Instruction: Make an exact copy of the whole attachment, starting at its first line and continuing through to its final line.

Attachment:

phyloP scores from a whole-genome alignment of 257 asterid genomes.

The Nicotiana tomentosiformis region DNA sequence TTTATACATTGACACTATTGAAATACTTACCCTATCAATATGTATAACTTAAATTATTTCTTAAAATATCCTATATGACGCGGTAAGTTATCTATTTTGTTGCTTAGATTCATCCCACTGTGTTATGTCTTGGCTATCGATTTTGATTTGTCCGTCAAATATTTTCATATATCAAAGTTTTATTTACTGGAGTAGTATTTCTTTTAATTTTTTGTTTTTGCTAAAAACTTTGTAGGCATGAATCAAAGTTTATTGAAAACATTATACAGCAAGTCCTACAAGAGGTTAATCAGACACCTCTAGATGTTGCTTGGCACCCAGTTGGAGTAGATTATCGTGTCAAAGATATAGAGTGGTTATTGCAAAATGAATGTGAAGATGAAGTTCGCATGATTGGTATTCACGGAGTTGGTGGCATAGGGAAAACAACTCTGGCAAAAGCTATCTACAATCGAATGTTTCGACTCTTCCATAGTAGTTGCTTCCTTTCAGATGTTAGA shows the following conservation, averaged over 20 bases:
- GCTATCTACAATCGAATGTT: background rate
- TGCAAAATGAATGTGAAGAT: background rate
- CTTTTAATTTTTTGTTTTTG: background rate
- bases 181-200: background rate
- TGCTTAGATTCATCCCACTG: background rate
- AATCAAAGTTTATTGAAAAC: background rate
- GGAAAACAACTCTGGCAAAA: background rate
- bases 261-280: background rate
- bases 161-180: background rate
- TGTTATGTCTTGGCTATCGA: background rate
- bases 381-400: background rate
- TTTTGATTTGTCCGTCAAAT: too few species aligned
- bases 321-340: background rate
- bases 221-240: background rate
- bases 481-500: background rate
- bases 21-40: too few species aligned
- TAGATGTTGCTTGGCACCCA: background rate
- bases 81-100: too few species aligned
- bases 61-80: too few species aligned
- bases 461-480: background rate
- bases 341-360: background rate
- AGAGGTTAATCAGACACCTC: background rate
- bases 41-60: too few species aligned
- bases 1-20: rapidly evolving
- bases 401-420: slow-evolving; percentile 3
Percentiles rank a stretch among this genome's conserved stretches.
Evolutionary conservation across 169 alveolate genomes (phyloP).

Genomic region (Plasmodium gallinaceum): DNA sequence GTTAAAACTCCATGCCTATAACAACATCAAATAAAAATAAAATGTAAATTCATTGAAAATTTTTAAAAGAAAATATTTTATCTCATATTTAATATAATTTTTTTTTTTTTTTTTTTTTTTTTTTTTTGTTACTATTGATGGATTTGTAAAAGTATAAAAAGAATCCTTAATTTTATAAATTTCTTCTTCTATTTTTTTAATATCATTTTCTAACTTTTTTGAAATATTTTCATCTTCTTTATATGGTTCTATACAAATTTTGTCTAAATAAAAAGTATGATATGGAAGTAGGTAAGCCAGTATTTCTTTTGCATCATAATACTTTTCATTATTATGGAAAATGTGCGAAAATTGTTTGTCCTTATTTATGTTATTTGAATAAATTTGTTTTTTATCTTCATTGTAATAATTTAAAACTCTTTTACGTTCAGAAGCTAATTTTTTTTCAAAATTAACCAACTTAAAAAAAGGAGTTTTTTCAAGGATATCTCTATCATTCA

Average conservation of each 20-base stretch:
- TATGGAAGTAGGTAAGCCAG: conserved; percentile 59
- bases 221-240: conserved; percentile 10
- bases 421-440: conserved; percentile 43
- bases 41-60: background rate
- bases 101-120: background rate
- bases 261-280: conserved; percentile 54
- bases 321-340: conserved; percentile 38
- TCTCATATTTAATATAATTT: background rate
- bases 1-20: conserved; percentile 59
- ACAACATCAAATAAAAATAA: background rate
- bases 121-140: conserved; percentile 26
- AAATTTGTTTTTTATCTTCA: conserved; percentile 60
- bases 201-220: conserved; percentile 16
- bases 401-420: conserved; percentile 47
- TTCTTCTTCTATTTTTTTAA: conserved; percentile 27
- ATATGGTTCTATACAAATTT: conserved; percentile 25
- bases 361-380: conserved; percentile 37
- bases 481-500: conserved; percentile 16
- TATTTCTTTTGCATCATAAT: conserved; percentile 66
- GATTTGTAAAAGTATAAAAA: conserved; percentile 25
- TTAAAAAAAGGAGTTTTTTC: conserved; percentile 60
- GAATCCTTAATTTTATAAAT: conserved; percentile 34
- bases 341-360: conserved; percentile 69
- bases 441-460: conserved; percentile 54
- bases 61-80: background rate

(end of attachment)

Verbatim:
phyloP scores from a whole-genome alignment of 257 asterid genomes.

The Nicotiana tomentosiformis region DNA sequence TTTATACATTGACACTATTGAAATACTTACCCTATCAATATGTATAACTTAAATTATTTCTTAAAATATCCTATATGACGCGGTAAGTTATCTATTTTGTTGCTTAGATTCATCCCACTGTGTTATGTCTTGGCTATCGATTTTGATTTGTCCGTCAAATATTTTCATATATCAAAGTTTTATTTACTGGAGTAGTATTTCTTTTAATTTTTTGTTTTTGCTAAAAACTTTGTAGGCATGAATCAAAGTTTATTGAAAACATTATACAGCAAGTCCTACAAGAGGTTAATCAGACACCTCTAGATGTTGCTTGGCACCCAGTTGGAGTAGATTATCGTGTCAAAGATATAGAGTGGTTATTGCAAAATGAATGTGAAGATGAAGTTCGCATGATTGGTATTCACGGAGTTGGTGGCATAGGGAAAACAACTCTGGCAAAAGCTATCTACAATCGAATGTTTCGACTCTTCCATAGTAGTTGCTTCCTTTCAGATGTTAGA shows the following conservation, averaged over 20 bases:
- GCTATCTACAATCGAATGTT: background rate
- TGCAAAATGAATGTGAAGAT: background rate
- CTTTTAATTTTTTGTTTTTG: background rate
- bases 181-200: background rate
- TGCTTAGATTCATCCCACTG: background rate
- AATCAAAGTTTATTGAAAAC: background rate
- GGAAAACAACTCTGGCAAAA: background rate
- bases 261-280: background rate
- bases 161-180: background rate
- TGTTATGTCTTGGCTATCGA: background rate
- bases 381-400: background rate
- TTTTGATTTGTCCGTCAAAT: too few species aligned
- bases 321-340: background rate
- bases 221-240: background rate
- bases 481-500: background rate
- bases 21-40: too few species aligned
- TAGATGTTGCTTGGCACCCA: background rate
- bases 81-100: too few species aligned
- bases 61-80: too few species aligned
- bases 461-480: background rate
- bases 341-360: background rate
- AGAGGTTAATCAGACACCTC: background rate
- bases 41-60: too few species aligned
- bases 1-20: rapidly evolving
- bases 401-420: slow-evolving; percentile 3
Percentiles rank a stretch among this genome's conserved stretches.
Evolutionary conservation across 169 alveolate genomes (phyloP).

Genomic region (Plasmodium gallinaceum): DNA sequence GTTAAAACTCCATGCCTATAACAACATCAAATAAAAATAAAATGTAAATTCATTGAAAATTTTTAAAAGAAAATATTTTATCTCATATTTAATATAATTTTTTTTTTTTTTTTTTTTTTTTTTTTTTGTTACTATTGATGGATTTGTAAAAGTATAAAAAGAATCCTTAATTTTATAAATTTCTTCTTCTATTTTTTTAATATCATTTTCTAACTTTTTTGAAATATTTTCATCTTCTTTATATGGTTCTATACAAATTTTGTCTAAATAAAAAGTATGATATGGAAGTAGGTAAGCCAGTATTTCTTTTGCATCATAATACTTTTCATTATTATGGAAAATGTGCGAAAATTGTTTGTCCTTATTTATGTTATTTGAATAAATTTGTTTTTTATCTTCATTGTAATAATTTAAAACTCTTTTACGTTCAGAAGCTAATTTTTTTTCAAAATTAACCAACTTAAAAAAAGGAGTTTTTTCAAGGATATCTCTATCATTCA

Average conservation of each 20-base stretch:
- TATGGAAGTAGGTAAGCCAG: conserved; percentile 59
- bases 221-240: conserved; percentile 10
- bases 421-440: conserved; percentile 43
- bases 41-60: background rate
- bases 101-120: background rate
- bases 261-280: conserved; percentile 54
- bases 321-340: conserved; percentile 38
- TCTCATATTTAATATAATTT: background rate
- bases 1-20: conserved; percentile 59
- ACAACATCAAATAAAAATAA: background rate
- bases 121-140: conserved; percentile 26
- AAATTTGTTTTTTATCTTCA: conserved; percentile 60
- bases 201-220: conserved; percentile 16
- bases 401-420: conserved; percentile 47
- TTCTTCTTCTATTTTTTTAA: conserved; percentile 27
- ATATGGTTCTATACAAATTT: conserved; percentile 25
- bases 361-380: conserved; percentile 37
- bases 481-500: conserved; percentile 16
- TATTTCTTTTGCATCATAAT: conserved; percentile 66
- GATTTGTAAAAGTATAAAAA: conserved; percentile 25
- TTAAAAAAAGGAGTTTTTTC: conserved; percentile 60
- GAATCCTTAATTTTATAAAT: conserved; percentile 34
- bases 341-360: conserved; percentile 69
- bases 441-460: conserved; percentile 54
- bases 61-80: background rate